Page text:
Love and loss in war and peace

Updated: 2015-10-14 07:19

By Zhao XU(China Daily)

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Love and loss in war and peace

Li Shuhua (back row, middle) with his parents and brother and sister. [Photo/China Daily]

The last meeting

Li Shuhua has visited Russia at least 50 times since 1989, drawn by the bonds forged during his wartime childhood. In 2003, a documentary about his father, Li Junfu, who was persecuted in the early days of the "cultural revolution" (1966-76) and died in 1969, was filmed in Moscow.

"The team went to all the right places-our apartment building had long gone, but the radio station was still there. My father's health became very precarious during the war, and a Russian guard at the station used to carry him to the broadcasting studio on his back," Li Shuhua said. In April, the Russian government presented him and 38 other Chinese who grew up in Ivanovo with medals commemorating the 70th anniversary of the end of World War II.

In 1998, on the 65th anniversary of the foundation of the school, Li Duoli returned for the first time since his departure in 1950. He met with Lyolya, the Russian woman he had admired so long ago, and her husband.

"When Lyolya was brought to our boarding school in around 1942, she had just been rescued from the siege of Leningrad, where her parents had died," Li Duoli said. "When I saw her, I recognized her immediately."

He last visited Ivanovo in 2013, accompanied by about 35 of his student peers. The school buildings still stand, although they now serve as an orphanage for children from across Russia.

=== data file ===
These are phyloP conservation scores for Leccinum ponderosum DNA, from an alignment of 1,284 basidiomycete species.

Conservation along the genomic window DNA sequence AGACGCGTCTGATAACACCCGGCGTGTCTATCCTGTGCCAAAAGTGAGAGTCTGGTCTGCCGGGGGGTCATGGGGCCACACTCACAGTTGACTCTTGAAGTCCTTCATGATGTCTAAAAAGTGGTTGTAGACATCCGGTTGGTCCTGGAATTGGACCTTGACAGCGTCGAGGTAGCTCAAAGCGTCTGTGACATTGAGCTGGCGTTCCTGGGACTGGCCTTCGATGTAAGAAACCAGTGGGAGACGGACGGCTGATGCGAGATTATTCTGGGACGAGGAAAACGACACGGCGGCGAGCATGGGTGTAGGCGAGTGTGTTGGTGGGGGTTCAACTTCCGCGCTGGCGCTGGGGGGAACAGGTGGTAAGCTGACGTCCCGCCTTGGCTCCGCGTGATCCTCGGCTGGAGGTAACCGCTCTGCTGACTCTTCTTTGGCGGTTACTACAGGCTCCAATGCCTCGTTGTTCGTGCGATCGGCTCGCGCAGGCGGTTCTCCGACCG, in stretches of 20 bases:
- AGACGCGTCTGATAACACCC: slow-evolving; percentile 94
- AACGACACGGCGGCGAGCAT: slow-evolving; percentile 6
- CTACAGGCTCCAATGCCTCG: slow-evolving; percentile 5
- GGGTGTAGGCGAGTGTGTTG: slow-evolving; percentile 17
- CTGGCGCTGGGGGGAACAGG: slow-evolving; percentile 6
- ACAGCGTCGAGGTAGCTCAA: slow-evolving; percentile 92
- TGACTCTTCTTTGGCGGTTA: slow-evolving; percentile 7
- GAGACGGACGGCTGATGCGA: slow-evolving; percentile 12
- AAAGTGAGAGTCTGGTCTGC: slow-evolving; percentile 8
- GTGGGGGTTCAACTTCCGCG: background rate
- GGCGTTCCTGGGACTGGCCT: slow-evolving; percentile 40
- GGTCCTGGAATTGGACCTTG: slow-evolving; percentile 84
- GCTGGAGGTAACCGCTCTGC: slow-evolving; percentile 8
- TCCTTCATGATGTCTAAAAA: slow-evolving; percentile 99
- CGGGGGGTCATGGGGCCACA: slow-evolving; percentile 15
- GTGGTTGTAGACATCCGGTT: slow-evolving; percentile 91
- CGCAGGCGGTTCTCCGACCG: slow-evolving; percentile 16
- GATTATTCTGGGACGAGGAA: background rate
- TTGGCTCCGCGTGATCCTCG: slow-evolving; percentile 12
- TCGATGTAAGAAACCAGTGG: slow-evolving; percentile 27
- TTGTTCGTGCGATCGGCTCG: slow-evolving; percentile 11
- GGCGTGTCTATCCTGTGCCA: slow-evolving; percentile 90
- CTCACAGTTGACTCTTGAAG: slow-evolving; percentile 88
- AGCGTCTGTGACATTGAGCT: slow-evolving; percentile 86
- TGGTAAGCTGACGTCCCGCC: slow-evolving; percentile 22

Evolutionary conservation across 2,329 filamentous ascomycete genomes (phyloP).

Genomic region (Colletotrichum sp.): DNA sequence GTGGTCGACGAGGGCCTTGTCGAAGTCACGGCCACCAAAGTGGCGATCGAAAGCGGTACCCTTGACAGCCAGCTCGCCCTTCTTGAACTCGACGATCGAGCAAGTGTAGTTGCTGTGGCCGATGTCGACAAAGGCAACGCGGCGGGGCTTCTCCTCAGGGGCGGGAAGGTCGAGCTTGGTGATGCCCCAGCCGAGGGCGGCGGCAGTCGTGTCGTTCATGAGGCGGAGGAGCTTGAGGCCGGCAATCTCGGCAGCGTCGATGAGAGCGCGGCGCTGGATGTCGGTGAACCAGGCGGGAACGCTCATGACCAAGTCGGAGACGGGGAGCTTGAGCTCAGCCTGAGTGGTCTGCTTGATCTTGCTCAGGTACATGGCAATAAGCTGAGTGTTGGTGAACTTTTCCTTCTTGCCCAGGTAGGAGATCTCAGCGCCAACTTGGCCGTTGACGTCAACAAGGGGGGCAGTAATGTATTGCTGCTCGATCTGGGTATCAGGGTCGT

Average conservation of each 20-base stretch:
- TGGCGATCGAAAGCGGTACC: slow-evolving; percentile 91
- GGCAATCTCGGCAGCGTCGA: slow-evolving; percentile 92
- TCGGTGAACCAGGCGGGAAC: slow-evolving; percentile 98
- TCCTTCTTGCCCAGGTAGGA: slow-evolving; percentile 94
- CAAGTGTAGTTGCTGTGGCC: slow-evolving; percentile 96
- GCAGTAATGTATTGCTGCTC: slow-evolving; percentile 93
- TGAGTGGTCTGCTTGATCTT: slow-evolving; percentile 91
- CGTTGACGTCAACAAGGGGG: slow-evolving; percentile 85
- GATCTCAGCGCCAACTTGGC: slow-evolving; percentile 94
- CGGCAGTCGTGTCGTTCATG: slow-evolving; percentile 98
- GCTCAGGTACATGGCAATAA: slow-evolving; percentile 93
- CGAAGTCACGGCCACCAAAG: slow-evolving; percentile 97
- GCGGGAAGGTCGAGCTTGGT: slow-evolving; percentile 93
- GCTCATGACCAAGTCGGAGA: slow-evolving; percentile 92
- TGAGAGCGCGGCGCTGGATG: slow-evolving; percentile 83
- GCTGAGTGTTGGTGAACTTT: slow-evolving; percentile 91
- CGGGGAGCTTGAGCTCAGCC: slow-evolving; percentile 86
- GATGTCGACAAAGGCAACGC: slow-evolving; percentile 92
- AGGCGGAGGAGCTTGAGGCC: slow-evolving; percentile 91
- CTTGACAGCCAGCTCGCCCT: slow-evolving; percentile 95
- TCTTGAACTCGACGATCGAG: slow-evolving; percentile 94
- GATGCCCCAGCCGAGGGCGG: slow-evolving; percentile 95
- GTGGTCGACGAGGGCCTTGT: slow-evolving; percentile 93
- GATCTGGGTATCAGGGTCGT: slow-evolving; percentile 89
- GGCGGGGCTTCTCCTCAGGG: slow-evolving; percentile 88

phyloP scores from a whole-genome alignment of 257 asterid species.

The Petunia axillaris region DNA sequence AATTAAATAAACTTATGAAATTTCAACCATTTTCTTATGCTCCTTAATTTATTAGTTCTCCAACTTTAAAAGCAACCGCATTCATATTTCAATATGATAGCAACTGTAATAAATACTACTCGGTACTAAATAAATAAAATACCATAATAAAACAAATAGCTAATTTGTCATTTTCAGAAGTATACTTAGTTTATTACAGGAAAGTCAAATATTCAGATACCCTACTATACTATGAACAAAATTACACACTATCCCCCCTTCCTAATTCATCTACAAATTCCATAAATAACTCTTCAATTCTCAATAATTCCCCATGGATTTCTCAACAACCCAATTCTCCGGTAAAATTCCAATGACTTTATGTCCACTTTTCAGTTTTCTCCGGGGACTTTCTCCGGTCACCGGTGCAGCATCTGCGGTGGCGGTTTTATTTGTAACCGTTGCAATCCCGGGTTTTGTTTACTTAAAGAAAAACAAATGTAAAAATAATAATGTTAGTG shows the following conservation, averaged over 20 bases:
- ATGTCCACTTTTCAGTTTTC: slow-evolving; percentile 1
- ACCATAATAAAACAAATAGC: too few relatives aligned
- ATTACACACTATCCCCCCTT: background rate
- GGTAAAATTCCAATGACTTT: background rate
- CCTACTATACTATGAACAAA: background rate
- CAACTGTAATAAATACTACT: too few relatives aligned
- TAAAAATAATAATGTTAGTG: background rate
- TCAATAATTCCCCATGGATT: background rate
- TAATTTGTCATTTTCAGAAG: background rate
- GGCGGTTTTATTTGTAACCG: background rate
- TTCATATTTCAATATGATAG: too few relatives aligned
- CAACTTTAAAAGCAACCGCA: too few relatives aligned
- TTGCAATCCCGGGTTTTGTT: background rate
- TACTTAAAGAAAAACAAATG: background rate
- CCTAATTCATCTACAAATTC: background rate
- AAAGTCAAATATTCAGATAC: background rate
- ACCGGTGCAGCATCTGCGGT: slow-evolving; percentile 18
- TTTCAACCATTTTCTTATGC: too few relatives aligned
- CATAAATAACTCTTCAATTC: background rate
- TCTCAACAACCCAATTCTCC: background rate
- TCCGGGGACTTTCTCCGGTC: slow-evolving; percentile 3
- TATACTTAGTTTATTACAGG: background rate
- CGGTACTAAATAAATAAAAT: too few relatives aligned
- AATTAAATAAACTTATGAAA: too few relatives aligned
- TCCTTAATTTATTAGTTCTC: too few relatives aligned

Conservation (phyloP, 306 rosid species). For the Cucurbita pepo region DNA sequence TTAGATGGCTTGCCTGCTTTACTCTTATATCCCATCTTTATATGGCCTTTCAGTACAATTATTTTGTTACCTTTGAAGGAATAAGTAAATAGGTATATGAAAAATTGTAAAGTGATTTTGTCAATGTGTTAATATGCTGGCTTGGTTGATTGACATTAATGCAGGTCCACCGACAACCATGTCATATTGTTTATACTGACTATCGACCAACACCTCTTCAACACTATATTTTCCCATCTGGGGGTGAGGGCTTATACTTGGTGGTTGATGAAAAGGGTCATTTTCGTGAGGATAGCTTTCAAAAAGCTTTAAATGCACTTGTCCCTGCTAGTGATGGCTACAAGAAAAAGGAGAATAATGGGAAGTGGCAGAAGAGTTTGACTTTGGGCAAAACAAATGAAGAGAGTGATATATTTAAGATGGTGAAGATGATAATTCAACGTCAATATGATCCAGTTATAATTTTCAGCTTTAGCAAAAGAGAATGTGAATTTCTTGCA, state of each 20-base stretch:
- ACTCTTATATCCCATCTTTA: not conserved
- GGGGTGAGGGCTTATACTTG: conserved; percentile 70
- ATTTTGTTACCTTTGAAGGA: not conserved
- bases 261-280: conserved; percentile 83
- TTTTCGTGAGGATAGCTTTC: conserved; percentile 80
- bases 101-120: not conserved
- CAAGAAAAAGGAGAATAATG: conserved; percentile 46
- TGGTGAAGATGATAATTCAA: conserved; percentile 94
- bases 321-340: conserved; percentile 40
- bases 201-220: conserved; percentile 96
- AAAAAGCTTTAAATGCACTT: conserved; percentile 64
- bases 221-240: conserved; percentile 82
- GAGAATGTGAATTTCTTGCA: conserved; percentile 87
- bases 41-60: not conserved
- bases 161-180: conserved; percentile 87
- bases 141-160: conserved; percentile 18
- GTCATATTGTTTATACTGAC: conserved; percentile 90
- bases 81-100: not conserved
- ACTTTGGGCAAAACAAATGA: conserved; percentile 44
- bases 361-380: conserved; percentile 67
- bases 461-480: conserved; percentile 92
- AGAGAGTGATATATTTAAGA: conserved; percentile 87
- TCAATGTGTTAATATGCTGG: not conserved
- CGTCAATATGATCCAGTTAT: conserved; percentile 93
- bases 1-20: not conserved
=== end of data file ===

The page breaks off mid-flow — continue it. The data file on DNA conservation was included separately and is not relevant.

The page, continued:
In June, he traveled to Russia again. "Lyolya lived in St. Petersburg. When I arrived, I called her house, but only her husband turned up at my hotel," he said. "He told me that she was counting her days, and I went with him to see her. She lay on the bed, too weak to sit up. Her beautiful eyes had lost their luster, yet when we recalled our days together in Ivanovo, I saw a distinct glint, like fire at the bottom of an ocean," he said. "I took many photos of her house, but not a single one of her. For me, she remains the girl in a black-and-white photo I've kept at home."

In the photo, taken in the Ivanovo woods in about 1945, Lyolya and another Russian girl are dancing with a Chinese boy. All three are dressed in traditional Russian folk costumes, and the girls wear garlands in their hair.

"It was then that I asked her 'that' question," Li Duoli said. "She paused, gathered her strength, and answered: 'Vitya', the Russian name for Xiao Suhua, the boy in the photo."

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